The major regulatory burden is the mandatory re-registration and re-approvals process, which requires that a product after a certain time period must go through the approval process again, regardless of whether there have been any issues whatsoever with its use. The product may have been on the market for many years being used safely without any problems whatsoever, but it seems it still must go through the whole process again after a set period of time. This is clearly a huge regulatory burden. There has been no cost-benefit analysis as to the benefits of this mandatory re-application process. We do not know that this huge burden will improve safety one iota. And the fact is that the existing regime already contains the capacity for reviews if there are any safety concerns.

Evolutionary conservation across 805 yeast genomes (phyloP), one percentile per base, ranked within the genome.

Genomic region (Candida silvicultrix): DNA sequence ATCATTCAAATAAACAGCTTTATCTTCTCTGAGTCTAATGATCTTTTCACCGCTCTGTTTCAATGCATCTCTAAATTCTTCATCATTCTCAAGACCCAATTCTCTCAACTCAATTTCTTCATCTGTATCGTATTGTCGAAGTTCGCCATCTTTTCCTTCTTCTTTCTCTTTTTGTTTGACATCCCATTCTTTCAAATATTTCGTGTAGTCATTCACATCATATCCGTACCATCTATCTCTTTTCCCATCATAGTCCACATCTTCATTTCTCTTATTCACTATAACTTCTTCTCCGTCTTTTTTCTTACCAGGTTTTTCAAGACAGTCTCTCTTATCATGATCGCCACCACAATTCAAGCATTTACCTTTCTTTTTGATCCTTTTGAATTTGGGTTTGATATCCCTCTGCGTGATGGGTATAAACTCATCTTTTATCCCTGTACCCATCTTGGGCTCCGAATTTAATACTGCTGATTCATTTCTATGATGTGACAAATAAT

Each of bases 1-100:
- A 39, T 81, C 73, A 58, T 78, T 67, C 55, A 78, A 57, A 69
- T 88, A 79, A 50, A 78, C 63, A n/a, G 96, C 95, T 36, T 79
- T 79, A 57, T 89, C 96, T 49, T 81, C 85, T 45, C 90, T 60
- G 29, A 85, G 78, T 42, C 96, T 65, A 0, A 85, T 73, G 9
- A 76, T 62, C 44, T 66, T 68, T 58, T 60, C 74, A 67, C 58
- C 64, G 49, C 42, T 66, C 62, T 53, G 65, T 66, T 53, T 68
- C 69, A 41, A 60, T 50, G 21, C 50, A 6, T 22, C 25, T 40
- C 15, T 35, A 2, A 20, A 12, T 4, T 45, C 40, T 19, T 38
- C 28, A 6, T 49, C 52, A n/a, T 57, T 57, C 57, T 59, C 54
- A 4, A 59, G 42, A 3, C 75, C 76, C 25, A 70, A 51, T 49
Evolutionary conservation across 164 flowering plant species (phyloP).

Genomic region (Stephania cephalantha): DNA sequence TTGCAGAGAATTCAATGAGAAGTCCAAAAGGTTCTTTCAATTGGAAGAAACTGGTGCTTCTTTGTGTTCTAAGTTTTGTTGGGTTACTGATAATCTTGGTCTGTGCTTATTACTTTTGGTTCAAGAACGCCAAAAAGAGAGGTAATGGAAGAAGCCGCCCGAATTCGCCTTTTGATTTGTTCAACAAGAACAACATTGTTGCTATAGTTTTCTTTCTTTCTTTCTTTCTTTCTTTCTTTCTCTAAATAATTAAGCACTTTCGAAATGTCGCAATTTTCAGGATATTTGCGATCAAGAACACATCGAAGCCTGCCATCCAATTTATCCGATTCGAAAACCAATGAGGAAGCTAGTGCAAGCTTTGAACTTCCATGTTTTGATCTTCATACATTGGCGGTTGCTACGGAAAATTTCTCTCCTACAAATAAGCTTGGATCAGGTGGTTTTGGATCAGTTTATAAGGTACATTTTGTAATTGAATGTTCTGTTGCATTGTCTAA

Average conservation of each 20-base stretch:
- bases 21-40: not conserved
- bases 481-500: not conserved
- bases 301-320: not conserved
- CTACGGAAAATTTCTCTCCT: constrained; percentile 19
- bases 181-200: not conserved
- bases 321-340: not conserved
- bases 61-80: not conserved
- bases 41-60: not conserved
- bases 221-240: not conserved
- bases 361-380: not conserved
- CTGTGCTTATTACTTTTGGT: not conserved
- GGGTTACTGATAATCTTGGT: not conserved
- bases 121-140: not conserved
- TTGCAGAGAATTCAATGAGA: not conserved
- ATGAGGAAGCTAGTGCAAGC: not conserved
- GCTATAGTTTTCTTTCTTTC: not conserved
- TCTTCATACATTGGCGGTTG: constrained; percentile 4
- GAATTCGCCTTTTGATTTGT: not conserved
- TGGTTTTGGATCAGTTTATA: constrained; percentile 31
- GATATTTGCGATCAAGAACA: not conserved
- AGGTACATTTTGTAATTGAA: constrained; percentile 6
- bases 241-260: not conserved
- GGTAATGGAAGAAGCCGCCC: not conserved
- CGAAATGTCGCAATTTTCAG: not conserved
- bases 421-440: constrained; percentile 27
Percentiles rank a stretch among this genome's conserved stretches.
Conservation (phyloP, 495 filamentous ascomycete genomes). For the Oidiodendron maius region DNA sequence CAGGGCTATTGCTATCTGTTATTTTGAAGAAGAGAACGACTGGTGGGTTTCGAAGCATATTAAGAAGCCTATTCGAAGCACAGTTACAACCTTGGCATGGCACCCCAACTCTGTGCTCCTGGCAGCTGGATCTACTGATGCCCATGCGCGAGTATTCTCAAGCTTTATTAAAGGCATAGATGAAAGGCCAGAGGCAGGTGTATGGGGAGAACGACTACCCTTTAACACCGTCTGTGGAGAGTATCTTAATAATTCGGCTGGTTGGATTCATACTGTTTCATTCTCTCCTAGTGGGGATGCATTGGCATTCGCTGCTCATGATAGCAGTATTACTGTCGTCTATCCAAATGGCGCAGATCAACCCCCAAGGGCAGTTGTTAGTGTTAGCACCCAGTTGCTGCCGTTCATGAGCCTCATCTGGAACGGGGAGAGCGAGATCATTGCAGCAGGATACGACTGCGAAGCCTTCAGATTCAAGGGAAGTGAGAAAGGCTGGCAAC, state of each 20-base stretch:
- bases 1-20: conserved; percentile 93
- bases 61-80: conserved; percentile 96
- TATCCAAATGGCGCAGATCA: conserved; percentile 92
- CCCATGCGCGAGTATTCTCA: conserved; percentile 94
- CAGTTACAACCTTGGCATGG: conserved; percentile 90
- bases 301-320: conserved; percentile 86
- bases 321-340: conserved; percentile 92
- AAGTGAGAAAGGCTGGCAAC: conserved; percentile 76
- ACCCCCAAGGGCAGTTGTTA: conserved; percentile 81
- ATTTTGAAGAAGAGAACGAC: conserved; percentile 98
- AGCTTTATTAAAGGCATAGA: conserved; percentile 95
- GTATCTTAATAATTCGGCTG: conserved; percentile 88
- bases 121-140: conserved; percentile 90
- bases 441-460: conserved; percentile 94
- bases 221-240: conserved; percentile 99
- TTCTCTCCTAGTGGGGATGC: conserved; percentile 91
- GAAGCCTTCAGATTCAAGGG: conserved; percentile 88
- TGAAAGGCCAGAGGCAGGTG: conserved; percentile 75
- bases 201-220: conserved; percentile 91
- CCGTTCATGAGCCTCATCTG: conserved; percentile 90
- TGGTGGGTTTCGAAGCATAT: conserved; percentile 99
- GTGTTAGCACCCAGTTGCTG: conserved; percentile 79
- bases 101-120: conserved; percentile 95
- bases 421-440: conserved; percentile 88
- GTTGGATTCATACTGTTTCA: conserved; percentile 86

Existing section 31 of the ag-vet code allows the APVMA, at any time, to reconsider an approval of an active constituent for a proposed or existing chemical product, the registration of a chemical product or the approval of a label for containers of a chemical product. In addition, it can invite the public to propose products which should be reconsidered. So there are already mechanisms for review. There are very real concerns that this an onerous process of mandatory review and will ultimately mean that currently used chemicals are removed from the market, particularly those which are off-patent and will no longer be available to the farmers who rely on them.